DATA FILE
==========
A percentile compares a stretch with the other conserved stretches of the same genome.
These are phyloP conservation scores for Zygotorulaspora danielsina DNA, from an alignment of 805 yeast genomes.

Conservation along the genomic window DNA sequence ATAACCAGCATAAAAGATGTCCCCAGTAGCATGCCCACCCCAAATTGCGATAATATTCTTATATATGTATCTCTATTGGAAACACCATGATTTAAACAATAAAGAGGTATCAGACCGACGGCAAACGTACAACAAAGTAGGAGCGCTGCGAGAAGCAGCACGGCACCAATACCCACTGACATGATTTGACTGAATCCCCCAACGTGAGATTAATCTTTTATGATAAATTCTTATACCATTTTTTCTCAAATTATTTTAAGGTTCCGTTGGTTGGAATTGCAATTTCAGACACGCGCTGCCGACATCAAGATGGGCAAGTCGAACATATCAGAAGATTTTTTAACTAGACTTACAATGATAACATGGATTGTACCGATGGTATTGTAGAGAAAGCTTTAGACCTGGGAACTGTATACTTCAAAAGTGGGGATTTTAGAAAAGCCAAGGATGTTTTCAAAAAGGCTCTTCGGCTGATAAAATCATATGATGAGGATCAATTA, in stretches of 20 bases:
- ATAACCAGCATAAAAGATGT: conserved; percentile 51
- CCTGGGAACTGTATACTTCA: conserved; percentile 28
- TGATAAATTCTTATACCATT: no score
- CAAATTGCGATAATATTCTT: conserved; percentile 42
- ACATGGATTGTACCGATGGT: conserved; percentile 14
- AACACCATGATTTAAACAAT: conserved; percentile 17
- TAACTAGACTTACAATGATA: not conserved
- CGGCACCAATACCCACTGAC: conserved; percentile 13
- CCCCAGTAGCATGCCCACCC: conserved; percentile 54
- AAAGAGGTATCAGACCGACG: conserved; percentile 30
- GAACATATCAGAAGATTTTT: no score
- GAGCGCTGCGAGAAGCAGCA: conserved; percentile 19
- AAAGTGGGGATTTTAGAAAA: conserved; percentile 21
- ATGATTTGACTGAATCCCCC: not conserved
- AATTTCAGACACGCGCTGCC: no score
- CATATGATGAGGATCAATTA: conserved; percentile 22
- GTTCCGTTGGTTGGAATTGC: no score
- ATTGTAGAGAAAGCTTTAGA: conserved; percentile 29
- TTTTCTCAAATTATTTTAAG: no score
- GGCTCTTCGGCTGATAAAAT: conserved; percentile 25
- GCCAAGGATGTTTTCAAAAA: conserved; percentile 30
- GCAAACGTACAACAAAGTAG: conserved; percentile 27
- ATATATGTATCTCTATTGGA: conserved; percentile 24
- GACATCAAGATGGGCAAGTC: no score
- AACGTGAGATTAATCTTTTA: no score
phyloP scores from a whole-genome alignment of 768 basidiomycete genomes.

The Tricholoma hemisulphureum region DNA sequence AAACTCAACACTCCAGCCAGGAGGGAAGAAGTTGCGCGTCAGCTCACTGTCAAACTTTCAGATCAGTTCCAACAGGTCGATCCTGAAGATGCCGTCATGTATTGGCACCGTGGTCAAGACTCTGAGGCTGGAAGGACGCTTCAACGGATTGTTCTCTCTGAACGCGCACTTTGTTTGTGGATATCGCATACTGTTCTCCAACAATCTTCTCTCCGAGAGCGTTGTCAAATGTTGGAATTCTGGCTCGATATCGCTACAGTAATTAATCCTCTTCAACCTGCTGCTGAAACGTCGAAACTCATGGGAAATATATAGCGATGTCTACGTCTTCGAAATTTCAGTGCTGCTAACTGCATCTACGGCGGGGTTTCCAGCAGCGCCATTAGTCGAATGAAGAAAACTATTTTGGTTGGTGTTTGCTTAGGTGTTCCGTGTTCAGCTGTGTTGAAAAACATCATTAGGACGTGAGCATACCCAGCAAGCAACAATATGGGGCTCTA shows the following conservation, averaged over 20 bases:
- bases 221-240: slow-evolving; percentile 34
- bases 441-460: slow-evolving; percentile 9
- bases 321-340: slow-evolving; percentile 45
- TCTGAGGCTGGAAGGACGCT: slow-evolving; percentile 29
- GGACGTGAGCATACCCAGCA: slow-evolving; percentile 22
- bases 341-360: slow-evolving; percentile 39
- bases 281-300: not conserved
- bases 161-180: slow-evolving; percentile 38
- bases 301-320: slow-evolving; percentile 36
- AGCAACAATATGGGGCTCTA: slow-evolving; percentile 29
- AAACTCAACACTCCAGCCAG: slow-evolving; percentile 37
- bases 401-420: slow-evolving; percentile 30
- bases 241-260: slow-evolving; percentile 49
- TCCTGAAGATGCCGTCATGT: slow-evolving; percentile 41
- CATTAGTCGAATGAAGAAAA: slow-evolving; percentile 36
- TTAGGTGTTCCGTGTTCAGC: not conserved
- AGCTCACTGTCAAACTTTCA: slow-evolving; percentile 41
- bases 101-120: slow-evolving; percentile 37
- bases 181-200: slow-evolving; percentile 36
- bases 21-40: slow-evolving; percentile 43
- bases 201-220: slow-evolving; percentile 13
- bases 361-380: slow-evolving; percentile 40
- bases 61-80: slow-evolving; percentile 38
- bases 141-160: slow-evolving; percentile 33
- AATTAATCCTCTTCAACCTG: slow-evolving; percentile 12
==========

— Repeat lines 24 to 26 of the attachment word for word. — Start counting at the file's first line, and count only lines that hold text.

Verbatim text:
- GCCAAGGATGTTTTCAAAAA: conserved; percentile 30
- GCAAACGTACAACAAAGTAG: conserved; percentile 27
- ATATATGTATCTCTATTGGA: conserved; percentile 24